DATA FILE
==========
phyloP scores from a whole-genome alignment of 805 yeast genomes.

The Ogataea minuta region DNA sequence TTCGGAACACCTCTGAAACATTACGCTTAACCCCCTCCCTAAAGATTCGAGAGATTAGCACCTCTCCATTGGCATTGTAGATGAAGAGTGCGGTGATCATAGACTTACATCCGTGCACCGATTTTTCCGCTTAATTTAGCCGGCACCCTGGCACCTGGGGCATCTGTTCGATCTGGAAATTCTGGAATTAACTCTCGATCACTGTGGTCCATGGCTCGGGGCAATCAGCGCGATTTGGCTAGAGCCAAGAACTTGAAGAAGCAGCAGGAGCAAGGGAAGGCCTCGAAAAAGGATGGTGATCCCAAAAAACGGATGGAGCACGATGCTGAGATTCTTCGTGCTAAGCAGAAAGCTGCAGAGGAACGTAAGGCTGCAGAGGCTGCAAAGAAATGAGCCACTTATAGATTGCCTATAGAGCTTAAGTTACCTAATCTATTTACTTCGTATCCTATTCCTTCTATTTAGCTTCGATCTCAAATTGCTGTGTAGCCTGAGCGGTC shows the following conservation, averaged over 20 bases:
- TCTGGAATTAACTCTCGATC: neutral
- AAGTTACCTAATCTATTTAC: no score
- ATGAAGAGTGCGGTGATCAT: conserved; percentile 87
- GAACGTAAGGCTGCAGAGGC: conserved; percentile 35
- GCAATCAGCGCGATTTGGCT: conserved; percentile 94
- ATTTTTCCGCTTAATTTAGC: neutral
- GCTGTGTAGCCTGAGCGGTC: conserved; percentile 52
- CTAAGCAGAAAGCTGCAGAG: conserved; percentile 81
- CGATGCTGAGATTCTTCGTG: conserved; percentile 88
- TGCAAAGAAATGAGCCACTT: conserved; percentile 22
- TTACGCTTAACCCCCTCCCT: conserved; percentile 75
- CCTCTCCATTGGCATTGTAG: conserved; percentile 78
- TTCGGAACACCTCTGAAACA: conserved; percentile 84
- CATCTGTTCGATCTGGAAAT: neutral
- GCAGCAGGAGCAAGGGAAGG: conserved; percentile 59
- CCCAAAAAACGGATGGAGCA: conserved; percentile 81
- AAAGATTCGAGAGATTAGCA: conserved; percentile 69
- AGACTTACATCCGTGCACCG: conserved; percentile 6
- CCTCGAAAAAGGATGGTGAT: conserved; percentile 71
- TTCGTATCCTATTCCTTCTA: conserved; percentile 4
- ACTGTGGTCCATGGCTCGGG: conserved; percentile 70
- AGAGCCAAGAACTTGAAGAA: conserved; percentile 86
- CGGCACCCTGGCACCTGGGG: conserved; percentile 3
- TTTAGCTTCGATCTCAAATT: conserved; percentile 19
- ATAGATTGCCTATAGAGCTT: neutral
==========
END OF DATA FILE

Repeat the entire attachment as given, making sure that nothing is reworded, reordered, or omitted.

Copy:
phyloP scores from a whole-genome alignment of 805 yeast genomes.

The Ogataea minuta region DNA sequence TTCGGAACACCTCTGAAACATTACGCTTAACCCCCTCCCTAAAGATTCGAGAGATTAGCACCTCTCCATTGGCATTGTAGATGAAGAGTGCGGTGATCATAGACTTACATCCGTGCACCGATTTTTCCGCTTAATTTAGCCGGCACCCTGGCACCTGGGGCATCTGTTCGATCTGGAAATTCTGGAATTAACTCTCGATCACTGTGGTCCATGGCTCGGGGCAATCAGCGCGATTTGGCTAGAGCCAAGAACTTGAAGAAGCAGCAGGAGCAAGGGAAGGCCTCGAAAAAGGATGGTGATCCCAAAAAACGGATGGAGCACGATGCTGAGATTCTTCGTGCTAAGCAGAAAGCTGCAGAGGAACGTAAGGCTGCAGAGGCTGCAAAGAAATGAGCCACTTATAGATTGCCTATAGAGCTTAAGTTACCTAATCTATTTACTTCGTATCCTATTCCTTCTATTTAGCTTCGATCTCAAATTGCTGTGTAGCCTGAGCGGTC shows the following conservation, averaged over 20 bases:
- TCTGGAATTAACTCTCGATC: neutral
- AAGTTACCTAATCTATTTAC: no score
- ATGAAGAGTGCGGTGATCAT: conserved; percentile 87
- GAACGTAAGGCTGCAGAGGC: conserved; percentile 35
- GCAATCAGCGCGATTTGGCT: conserved; percentile 94
- ATTTTTCCGCTTAATTTAGC: neutral
- GCTGTGTAGCCTGAGCGGTC: conserved; percentile 52
- CTAAGCAGAAAGCTGCAGAG: conserved; percentile 81
- CGATGCTGAGATTCTTCGTG: conserved; percentile 88
- TGCAAAGAAATGAGCCACTT: conserved; percentile 22
- TTACGCTTAACCCCCTCCCT: conserved; percentile 75
- CCTCTCCATTGGCATTGTAG: conserved; percentile 78
- TTCGGAACACCTCTGAAACA: conserved; percentile 84
- CATCTGTTCGATCTGGAAAT: neutral
- GCAGCAGGAGCAAGGGAAGG: conserved; percentile 59
- CCCAAAAAACGGATGGAGCA: conserved; percentile 81
- AAAGATTCGAGAGATTAGCA: conserved; percentile 69
- AGACTTACATCCGTGCACCG: conserved; percentile 6
- CCTCGAAAAAGGATGGTGAT: conserved; percentile 71
- TTCGTATCCTATTCCTTCTA: conserved; percentile 4
- ACTGTGGTCCATGGCTCGGG: conserved; percentile 70
- AGAGCCAAGAACTTGAAGAA: conserved; percentile 86
- CGGCACCCTGGCACCTGGGG: conserved; percentile 3
- TTTAGCTTCGATCTCAAATT: conserved; percentile 19
- ATAGATTGCCTATAGAGCTT: neutral